Lloyd stated the ADF&G mandate is for the resources and for the various allocation schemes.
"You never get done all of what you want to get done," Lloyd said. "What we need to make people aware of is that we are really not compensating our biologists comparably to what their counterparts in, say, federal agencies are making. And that affects morale and our ability to recruit and retain biologists.
"A lot of what motivates a state fish and game biologist is the fact that they are out there 'in it' immediately. For example, an area wildlife biologist in Petersburg is making crucial decisions by the hour sometimes all summer... that is tremendously invigorating and also very challenging and rewarding, along with the huge amount of work and responsibility."
Lloyd mentioned other pressing issues include Unit 13 subsistence issues for caribou and moose; issues before the North Pacific Fishery Management Council on observer program restructuring; different by-catch control measures for tanner crab, and salmon; the upcoming Cook Inlet Board of Fish meeting; and the halibut charter fleet catch sharing plan, now drafted in a rule making stage and acted on by the council and awaiting federal government regulations.
"That is a complicated approach to protecting the commercial fleet while providing and opportunity for the charter fleet to harvest but not over harvest," Lloyd said.
Tom Casey is a fisheries consultant in Seattle whose clients include numerous king crab boat owners. He is also a spokesman on numerous fisheries boards including the North Pacific Fisheries Management Council. Casey said in 2004 through 2006, Lloyd saved the Bering Sea crab fishery.
"If someone saves our a-- to the tune of $144 million at a time, I tend to remember that," Casey said. "They didn't think it was safe to take all our pots out at once, the risk of overfishing was too high. The number of pots you can put on a vessel is a real masculinity thing in the Bering Sea. Its an 'I have 300 pots and you 200 kind of thing.'"
Lloyd made a deal with the crabbers to cut the number of pots in half and they would try the season.
Said Casey, "We were looking at bankruptcies and marshals' sales and 1,500 people sitting idle for three years in a row. Denby took a chance with us and gave us the opportunity to voluntarily cut the pots in half in exchange for running a much slower snow crab fishery three Januarys in a row."
The value of that experiment was $144 million combined for those three Januarys. It was an economic boost to the communities of Sand Point, King Cove, Dutch Harbor, and St. Paul as well as the Seattle boats.
"I have known every commissioner since Jim Brooks in 1972 and I am saying that no one has kept more people fed and housed in the crunch than Denby Lloyd did," Casey said. "Did he take his pound of flesh? Yeah, he sure as hell did. There are people in this town that will never forgive Denby Lloyd for making that deal but they sure took their share of the $144 million. He's the best I have ever known. The Seattle processors hate his guts, so there must be something awfully good about him for the fishermen. The processors did all they could to get (Gov.) Sean (Parnell) to fire him anyway, without the DUI."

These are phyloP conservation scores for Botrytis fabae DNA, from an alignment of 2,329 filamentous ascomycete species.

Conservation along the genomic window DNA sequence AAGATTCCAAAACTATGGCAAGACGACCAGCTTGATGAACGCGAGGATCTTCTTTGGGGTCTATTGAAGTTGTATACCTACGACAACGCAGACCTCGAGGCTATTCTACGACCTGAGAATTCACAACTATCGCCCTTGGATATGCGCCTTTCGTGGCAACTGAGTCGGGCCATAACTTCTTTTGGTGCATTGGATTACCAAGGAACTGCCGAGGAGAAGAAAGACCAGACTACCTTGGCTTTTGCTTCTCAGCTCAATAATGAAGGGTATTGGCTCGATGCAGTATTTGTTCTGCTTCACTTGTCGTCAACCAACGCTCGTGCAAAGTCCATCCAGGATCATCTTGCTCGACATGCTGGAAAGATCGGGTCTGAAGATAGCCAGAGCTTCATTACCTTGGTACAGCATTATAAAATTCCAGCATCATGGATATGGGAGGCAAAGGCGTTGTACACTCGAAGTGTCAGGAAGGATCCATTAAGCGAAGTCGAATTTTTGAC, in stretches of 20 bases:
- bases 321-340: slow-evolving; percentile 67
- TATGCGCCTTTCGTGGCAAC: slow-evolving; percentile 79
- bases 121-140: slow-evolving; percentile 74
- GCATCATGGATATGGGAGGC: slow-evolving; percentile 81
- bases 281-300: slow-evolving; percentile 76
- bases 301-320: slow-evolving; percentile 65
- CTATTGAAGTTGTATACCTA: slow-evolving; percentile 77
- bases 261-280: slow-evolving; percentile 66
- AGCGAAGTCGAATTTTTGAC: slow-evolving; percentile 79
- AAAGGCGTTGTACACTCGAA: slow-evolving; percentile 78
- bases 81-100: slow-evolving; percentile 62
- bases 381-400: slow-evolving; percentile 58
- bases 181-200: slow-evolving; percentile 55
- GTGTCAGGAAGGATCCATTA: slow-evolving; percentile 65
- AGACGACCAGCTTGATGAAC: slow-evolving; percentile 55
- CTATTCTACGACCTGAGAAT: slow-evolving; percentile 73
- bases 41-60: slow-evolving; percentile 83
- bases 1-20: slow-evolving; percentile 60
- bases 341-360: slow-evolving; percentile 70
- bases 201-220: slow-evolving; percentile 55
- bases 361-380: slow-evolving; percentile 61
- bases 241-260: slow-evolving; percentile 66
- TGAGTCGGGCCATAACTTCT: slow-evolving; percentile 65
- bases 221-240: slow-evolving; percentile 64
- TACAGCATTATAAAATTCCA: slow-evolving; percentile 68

While many perceive Lloyd's retiring a result of a recent allegation of drunken driving, Lloyd said he scheduled his December retirement as the closely as possible to the actual transition from the current administration to the next. He said he never planned to stay on as commissioner for more than four years.
"One thing I will remember about Commissioner Lloyd is his focus on Alaska fishermen and fishing families and his focus on bringing more of our fishery to Alaskans and I think that is a legacy he will be leaving and one I appreciated," Parnell said. "His story is what the opportunity of Alaska is all about ... to being able to create a future here and to live your dream, and for Commissioner Lloyd it was helping Alaskans. I appreciate the fact that he always stood up for fishermen."
He and wife Laurie want to move back to Kodiak where they met. Lloyd said he has a health issue he wants to keep private, but he and his wife want to visit more with her two daughters Kelly and Katy, Lloyd's daughter Theresa and Denby's three-year old grandson, Andrew. Lloyd has been given the task of teaching Andrew about the outdoors.
"It is just a little bit of hiking around Eagle River where they live," Lloyd said. "Walking through the tall grass, that's about the extent I can do with him so far."
He said he also plans to duck hunt, ski and take a trip to Hawaii.
• Contact Klas Stolpe at 523-2263 or at firstname.lastname@example.org.